In 1996, Bishop Fabian Bruskewitz of Lincoln, Nebraska, excommunicated all Catholics in his diocese who belonged to Call to Action, a dissident group which he called “totally incompatible with the Catholic faith.” The Nebraska chapter of Call to Action appealed the decision to Rome, but the Vatican found it was “properly taken” and agreed with Bishop Bruskewitz that membership in the group “is irreconcilable with a coherent living of the Catholic faith.”
In February, the National Catholic Reporter noted Call to Action’s latest conflict with the bishop: its petition to get the United States Conference of Catholic Bishops “to bring Bishop Bruskewitz into compliance with the national charter . . . in order to protect the youth of the Lincoln diocese.” (In 2002, the USCCB proposed a “charter” for protecting children from sexual abuse.)
CWR recently interviewed Bishop Bruskewitz about this controversy and others in the Church today.
What is behind this Call to Action petition?
Bishop Bruskewitz: The antics of Call to Action in these last few months have simply been publicity stunts in which they are trying to call attention to themselves. The group in Lincoln is incredibly small. They are mostly dissidents from the 1960s era who have abandoned the Catholic faith. They don’t have any children in our Catholic institutions that I know of.
They have made themselves into an anti-Catholic sect, and so it is absurd for them to pretend to be concerned about children’s safety in the Church. They have some slight nuisance value for themselves, but they really don’t annoy me by and large, and except in the eyes of a few journalists in the secular media they really don’t count for anything in this part of the world.
Your diocese is not known for having a problem with abuse. Is that right?
Bruskewitz: No, we haven’t at all. We publish an abuse hotline in our diocesan newspaper. Anyone who knows anybody who is being abused should immediately go to the civil authorities.
As a matter of fact, if you know of any abuse, it is a crime in Nebraska not to report it to the authorities.
I think our standards are working quite well. The [USCCB’s] audits don’t seem to accomplish anything. Some of the dioceses that are bankrupt and others that have had tremendous problems in the area of sexual abuse are the ones that get the best marks on the audits. That is a little bit incongruous. Proper measures are in place here and if people don’t trust me or the Pope doesn’t trust me, I would be glad to give way to someone else.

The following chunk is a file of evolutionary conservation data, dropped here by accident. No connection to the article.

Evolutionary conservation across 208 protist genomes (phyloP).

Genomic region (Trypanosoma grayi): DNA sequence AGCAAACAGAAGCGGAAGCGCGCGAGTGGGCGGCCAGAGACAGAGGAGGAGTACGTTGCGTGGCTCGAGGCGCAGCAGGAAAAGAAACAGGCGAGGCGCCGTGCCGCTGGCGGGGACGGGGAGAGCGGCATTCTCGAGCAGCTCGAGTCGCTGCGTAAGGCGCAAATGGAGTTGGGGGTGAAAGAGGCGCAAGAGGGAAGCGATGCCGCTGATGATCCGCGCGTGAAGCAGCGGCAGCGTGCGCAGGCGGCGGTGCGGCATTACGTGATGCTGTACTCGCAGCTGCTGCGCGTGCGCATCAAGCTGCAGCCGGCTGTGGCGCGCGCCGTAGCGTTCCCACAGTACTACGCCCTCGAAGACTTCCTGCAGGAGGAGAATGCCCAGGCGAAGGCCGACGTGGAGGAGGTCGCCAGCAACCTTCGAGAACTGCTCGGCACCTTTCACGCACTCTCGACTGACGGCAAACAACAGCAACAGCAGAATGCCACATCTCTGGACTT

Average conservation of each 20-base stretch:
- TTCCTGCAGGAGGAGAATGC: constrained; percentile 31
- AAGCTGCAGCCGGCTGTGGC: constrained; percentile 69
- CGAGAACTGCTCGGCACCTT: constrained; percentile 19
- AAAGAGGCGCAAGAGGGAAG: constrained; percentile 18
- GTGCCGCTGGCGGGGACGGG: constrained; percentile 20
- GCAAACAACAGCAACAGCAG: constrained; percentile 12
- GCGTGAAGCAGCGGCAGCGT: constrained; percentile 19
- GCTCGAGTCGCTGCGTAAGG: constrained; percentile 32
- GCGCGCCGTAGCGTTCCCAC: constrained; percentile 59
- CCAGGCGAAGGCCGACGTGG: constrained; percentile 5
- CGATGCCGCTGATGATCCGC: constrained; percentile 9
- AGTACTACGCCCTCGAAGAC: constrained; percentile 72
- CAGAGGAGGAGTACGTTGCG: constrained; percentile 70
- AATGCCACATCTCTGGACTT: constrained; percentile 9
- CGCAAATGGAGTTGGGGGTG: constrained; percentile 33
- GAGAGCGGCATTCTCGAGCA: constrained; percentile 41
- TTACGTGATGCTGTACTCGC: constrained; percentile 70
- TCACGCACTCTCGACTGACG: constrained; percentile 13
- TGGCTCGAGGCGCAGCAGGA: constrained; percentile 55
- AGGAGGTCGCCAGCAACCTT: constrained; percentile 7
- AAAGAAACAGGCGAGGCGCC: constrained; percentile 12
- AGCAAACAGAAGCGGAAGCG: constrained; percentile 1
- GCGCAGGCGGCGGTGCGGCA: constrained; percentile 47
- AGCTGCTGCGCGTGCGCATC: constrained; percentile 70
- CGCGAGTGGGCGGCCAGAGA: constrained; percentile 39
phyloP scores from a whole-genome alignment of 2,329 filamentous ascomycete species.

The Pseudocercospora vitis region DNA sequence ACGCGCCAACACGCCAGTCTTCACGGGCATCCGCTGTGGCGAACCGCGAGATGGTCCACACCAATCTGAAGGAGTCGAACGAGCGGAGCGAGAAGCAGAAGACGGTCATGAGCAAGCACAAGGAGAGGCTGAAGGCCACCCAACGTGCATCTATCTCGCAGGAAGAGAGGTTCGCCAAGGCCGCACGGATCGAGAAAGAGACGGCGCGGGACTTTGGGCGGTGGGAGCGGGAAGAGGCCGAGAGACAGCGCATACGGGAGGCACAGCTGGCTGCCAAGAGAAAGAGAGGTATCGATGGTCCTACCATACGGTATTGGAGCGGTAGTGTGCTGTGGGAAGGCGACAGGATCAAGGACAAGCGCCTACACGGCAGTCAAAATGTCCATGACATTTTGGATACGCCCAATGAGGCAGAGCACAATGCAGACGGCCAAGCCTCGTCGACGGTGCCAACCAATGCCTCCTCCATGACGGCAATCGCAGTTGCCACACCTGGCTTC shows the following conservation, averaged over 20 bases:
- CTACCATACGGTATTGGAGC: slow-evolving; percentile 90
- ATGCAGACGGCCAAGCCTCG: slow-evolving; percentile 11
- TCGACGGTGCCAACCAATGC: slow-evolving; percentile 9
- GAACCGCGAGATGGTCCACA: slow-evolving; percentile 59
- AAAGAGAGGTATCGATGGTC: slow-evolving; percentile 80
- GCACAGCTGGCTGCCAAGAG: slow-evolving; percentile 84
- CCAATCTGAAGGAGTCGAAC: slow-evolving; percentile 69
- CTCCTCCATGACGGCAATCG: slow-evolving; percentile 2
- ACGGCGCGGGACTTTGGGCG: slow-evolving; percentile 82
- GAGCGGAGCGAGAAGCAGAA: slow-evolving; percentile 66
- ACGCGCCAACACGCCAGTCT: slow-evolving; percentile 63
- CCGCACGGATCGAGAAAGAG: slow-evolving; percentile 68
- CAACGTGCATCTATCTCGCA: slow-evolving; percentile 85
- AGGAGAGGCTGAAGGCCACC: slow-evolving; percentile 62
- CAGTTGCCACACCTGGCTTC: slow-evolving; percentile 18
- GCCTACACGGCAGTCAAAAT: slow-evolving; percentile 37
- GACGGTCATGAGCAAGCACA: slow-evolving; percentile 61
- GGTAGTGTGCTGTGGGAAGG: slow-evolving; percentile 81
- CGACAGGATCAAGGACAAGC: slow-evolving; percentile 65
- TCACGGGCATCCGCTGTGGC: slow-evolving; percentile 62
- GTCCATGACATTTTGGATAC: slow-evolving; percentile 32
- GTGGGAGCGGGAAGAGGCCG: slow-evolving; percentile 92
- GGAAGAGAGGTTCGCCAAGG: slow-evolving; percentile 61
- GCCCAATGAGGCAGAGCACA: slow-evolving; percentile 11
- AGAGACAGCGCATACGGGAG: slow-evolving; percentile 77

There is no obligation for a bishop to follow the USCCB’s charter, correct?
Bruskewitz: No, there is not at all. The charter, which was passed in Dallas in 2002, is not a law. What they did was take some aspects of the charter and present it to the Holy See to see if those aspects could be accepted by the Holy See as particular law for the Church in the United States. Now those particular laws that derive from the charter and that the Holy See has accepted have to be obeyed, and they are obeyed here with great exactness.
But the charter itself is not a law. If it were to become a law by the Holy See, I would obey it instantly in every particular. The fact is the bishops’ conference has no power to make laws; it can propose laws to the Holy See, which can make laws for the Church. But bishops’ conferences aren’t lawmaking bodies and this is often misunderstood.
Call to Action sent a letter to Cardinal Francis George that I should be reprimanded. But the bishops’ conference has never reprimanded bishops and that’s not its job.
These fallen-away Catholics don’t even have a basic understanding of the rudimentary structure of the Church. And the bishops’ conference has no reason to reprimand me. They haven’t even reprimanded bishops who have been removed from office for malfea-sance, so they are certainly not going to reprimand me.
But it would make no difference to me if they did, because they have no authority. The conference is not that kind of body. This is just a publicity stunt by Call to Action because they dislike me intensely for not letting people in my diocese belong to their anti- Catholic sect.
Does the Dallas charter address the fundamental causes of the abuse scandal?
Bruskewitz: I don’t think it does. I think it is trying to do these studies and gather data, but it doesn’t address the basic problem we are dealing with. Most of the abuse scandals these past few decades have been homosexual. We are not talking about little children but adolescents. And there has still been no adequate study of the relationship between theological dissent and sexual misconduct.
If you can disagree that the Church’s teaching in one area is correct, why not in other areas? The dissent that started in 1968 against Humanae Vitae, I think, accounts for a good portion of the soil in which these abuse problems arose.
So if the American bishops were serious about addressing the abuse scandal, they would stop ordaining homosexuals to the priesthood?